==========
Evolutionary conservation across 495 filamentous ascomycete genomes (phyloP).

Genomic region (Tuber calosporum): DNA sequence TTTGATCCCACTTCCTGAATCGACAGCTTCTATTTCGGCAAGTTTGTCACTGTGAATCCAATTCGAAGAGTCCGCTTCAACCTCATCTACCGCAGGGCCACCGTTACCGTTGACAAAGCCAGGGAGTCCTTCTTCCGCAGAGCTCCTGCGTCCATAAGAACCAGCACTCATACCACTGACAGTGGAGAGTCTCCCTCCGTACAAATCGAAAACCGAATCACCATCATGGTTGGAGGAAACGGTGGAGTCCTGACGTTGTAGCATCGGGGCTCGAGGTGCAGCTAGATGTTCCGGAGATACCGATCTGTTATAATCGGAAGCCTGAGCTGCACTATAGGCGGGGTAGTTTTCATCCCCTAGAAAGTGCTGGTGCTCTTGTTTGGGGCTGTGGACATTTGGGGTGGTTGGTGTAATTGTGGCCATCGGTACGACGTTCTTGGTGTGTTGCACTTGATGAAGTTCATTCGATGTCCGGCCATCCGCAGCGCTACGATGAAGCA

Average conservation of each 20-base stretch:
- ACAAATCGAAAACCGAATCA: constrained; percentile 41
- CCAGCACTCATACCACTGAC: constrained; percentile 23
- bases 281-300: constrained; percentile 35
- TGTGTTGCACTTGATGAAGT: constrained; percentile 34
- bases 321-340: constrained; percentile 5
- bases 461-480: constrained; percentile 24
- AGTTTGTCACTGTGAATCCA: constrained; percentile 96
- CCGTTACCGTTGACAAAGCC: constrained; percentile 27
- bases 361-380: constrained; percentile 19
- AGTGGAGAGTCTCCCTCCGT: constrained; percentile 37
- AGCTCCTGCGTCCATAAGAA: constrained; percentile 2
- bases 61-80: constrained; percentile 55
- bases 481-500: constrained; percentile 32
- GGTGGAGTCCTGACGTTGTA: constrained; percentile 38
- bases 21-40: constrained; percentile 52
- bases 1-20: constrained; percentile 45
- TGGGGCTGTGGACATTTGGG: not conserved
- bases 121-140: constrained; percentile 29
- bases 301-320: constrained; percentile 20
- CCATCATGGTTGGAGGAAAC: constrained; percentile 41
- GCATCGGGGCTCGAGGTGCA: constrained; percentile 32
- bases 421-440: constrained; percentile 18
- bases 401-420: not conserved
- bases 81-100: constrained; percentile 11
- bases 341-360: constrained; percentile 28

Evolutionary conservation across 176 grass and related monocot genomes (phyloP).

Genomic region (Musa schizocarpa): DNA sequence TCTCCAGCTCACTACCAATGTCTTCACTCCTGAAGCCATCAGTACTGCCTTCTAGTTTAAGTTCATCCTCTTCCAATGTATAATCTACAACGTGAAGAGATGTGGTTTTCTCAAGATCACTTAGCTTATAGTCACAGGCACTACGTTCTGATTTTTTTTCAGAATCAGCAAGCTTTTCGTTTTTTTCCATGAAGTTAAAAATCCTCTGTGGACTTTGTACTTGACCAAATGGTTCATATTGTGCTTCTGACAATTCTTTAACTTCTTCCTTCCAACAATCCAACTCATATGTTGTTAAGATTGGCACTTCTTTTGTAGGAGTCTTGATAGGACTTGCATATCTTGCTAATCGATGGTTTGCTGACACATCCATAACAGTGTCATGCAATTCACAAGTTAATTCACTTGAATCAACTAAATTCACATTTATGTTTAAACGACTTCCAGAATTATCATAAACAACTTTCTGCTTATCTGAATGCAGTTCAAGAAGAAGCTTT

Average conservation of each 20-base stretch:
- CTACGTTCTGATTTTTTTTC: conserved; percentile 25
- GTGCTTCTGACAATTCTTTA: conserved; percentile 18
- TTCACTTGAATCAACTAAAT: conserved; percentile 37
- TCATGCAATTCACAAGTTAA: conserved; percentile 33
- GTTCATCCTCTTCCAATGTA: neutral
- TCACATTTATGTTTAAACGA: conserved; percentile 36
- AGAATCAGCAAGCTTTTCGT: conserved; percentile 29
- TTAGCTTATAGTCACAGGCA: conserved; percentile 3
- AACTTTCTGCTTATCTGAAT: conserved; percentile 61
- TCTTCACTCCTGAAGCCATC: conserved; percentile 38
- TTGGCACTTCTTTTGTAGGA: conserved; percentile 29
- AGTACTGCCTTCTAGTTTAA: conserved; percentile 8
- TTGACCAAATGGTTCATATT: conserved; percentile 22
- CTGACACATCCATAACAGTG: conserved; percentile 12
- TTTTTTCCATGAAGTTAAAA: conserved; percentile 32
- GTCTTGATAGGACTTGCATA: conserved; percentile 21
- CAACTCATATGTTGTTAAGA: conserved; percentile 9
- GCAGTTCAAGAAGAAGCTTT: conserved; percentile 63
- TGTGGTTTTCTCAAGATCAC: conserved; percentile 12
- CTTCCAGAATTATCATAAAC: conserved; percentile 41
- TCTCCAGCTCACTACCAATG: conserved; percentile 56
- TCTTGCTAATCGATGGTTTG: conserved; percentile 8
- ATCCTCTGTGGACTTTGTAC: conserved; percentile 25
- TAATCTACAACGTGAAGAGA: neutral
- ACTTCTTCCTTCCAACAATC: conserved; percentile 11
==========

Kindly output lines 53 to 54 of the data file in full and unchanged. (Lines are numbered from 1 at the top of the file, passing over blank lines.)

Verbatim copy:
- TCTTGCTAATCGATGGTTTG: conserved; percentile 8
- ATCCTCTGTGGACTTTGTAC: conserved; percentile 25